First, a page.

Is predictive analytics part of your business plan?

There has never been a better time to build a flywheel business platform. The flywheel effect, sometimes called the virtuous cycle, happens when businesses build complementary initiatives that gain momentum as they reinforce each other. For example, as Netflix learns more about its subscribers, it’s able to produce more of the habit-forming, binge-worthy content that keeps its viewers engaged

As Netflix customers consume more content, the company is able to produce even more relevant content and recommendations — which helps build its subscriber base and starts the virtuous cycle all over again. Likewise, Amazon is a flywheel platform business that learns from its subscribers’ behaviors and actions.  Using this information, Amazon continually improves its selection, recommendations, and delivers exceptional customer experiences. 

And the flywheels are turning faster and building more momentum, than ever before. At least they are in organizations that have mastered the dynamic duo of data analytics and AI. It’s easy to make the case that each of the world’s most valuable brands also is a leader in the use of big predictive data analytics and AI. 

The world’s most 10 most valuable brands as of 2019:

  1.  Amazon $315.5 billion
  2. Apple $309.5 billion
  3. Google $309 billion
  4. Microsoft $251.2 billion
  5. Visa $177.9 billion
  6. Facebook $159 billion
  7. Alibaba $131.2 billion
  8. Tencent $130.9 billion
  9. McDonald’s $130.4 billion
  10. AT&T $108.4 billion

Source: BrandZ

“For predictive analytics, we need an infrastructure that’s much more responsive to human-scale interactivity: What’s happening today that may influence what happens tomorrow? The more real-time and granular we can get, the more responsive, and more competitive, we can be.” — Peter Levine, VC and General Partner at Andreessen Horowitz

A flywheel to spin up growth

Are your AI capabilities on par with data capabilities? 

Assessing your AI and data analytics practices can help to prioritize your resources and identify imbalances that keep your flywheel from spinning smoothly. If your data analytics capabilities are mature but you have not begun to experiment with AI, there’s work to be done.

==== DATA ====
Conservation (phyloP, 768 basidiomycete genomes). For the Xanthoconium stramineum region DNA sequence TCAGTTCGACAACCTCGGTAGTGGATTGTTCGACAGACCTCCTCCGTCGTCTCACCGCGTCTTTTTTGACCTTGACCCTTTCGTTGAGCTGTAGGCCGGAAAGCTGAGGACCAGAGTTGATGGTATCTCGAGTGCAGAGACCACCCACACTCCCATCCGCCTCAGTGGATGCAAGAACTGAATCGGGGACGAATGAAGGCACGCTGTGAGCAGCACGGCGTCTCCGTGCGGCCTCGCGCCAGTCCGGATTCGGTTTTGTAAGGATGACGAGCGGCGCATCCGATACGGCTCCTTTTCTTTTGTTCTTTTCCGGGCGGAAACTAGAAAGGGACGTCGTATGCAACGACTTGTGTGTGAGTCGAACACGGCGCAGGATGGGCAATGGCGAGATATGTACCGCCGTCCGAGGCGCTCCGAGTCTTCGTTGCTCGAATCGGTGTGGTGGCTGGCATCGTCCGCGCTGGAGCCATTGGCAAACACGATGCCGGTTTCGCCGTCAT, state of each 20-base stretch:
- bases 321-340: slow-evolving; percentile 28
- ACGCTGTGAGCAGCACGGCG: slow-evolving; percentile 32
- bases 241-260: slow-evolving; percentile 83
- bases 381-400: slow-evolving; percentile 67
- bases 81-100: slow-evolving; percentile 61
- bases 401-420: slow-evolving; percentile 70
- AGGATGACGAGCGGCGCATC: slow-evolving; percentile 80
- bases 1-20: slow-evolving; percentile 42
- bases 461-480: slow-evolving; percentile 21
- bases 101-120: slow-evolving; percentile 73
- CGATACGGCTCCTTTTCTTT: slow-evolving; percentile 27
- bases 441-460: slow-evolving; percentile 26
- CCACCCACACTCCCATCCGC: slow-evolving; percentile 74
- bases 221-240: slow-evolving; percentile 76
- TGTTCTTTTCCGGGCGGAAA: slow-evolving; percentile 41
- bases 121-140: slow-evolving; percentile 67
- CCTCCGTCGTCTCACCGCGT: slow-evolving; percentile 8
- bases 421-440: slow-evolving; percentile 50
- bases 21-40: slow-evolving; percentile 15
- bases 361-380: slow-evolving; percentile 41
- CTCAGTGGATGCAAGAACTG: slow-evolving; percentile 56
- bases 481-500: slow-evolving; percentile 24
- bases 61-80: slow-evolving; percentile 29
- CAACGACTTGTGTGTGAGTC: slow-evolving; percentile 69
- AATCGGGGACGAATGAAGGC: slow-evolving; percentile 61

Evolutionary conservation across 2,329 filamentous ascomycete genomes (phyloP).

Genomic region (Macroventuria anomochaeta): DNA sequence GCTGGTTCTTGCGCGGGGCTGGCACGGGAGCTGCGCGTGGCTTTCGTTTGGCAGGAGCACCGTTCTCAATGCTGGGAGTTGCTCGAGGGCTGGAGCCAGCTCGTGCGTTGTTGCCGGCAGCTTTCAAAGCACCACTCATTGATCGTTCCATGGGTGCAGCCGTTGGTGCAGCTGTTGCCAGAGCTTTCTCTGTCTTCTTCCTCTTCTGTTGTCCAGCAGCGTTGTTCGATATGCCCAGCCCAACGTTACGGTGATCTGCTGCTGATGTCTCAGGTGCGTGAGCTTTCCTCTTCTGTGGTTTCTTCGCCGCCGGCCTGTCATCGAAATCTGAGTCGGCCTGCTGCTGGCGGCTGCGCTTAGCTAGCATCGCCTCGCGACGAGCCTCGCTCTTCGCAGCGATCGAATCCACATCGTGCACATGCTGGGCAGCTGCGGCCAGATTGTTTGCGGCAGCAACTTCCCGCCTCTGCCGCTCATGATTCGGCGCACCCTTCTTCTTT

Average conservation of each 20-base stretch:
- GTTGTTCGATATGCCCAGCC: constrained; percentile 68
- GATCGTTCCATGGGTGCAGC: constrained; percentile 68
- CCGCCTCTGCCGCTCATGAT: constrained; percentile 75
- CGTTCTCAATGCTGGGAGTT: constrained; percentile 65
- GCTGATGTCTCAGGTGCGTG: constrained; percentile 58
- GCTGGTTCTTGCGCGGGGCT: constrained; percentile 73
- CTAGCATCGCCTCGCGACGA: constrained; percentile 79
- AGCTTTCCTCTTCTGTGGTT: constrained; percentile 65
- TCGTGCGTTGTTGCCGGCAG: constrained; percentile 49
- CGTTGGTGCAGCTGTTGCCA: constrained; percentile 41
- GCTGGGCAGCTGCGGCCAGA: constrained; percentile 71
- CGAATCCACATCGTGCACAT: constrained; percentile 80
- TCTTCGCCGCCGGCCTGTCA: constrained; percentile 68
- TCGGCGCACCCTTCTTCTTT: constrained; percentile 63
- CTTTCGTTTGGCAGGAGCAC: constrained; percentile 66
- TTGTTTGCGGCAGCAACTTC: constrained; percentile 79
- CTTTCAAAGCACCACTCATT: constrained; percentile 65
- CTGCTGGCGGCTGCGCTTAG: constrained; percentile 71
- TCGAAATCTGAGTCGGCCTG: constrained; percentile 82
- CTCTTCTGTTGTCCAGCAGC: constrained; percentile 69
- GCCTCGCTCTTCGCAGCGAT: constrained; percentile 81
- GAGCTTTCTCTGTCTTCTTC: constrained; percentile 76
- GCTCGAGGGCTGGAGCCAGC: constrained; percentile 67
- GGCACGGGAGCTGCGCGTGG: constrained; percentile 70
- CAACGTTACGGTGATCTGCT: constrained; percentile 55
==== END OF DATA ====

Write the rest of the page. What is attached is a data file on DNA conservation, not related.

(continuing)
Big data, which provides massive data sets and user activity to greatly increase the quality of “education” AIs receive.

Machine learning is a subset of AI, and a method of data analysis that enables computers to learn without external instruction. Predictive analytics makes heavy use of machine learning and algorithms to perform tasks like identifying in-market prospects, improving customer recommendations, and flagging fraudulent online transactions.

Deep learning is a branch of machine learning that uses computer simulations called artificial neural networks.


Organizations that score high on both data and AI capabilities also tend to score high in the marketplace through more efficient operations and innovative products and services. 

As your organization builds its own virtuous cycles, remember the goal is to generate your own datasets and build AI capabilities in a way that enables you to trust your own data, achieve more valuable insights, and make better decisions.

So, how are Artificial Intelligence (AI), machine learning, and predictive analytics actually working together to guide future growth? All the insights gained through the systematic collection of customer data can actually help organizations become more customer-centric. “Being more customer-centric” and creating “customer-centric cultures are stated goals for many organizations, but those goals are very difficult to achieve without a data-strategy. Consider this definition from HubSpot

Customer-centricity is a way of doing business that fosters a positive customer experience at every stage of the customer journey. It builds customer loyalty and satisfaction which leads to referrals for more customers. Anytime a customer-centric business makes a decision, it deeply consider the effect the outcome will have on its customers.

Big data has become a key driver for enterprises to become more competitive and build future growth in increasingly competitive global markets. Those organizations that are able to collect, manage, and organize data, and to learn faster and improve customer insights will win. Predictive analytics is a powerful tool to accelerate this process of learning and applying customer insights. The use of AI and techniques like data mining and statistical modeling can take predictive analytics to the next level and enable our organizations to “see the future first” for a powerful competitive advantage.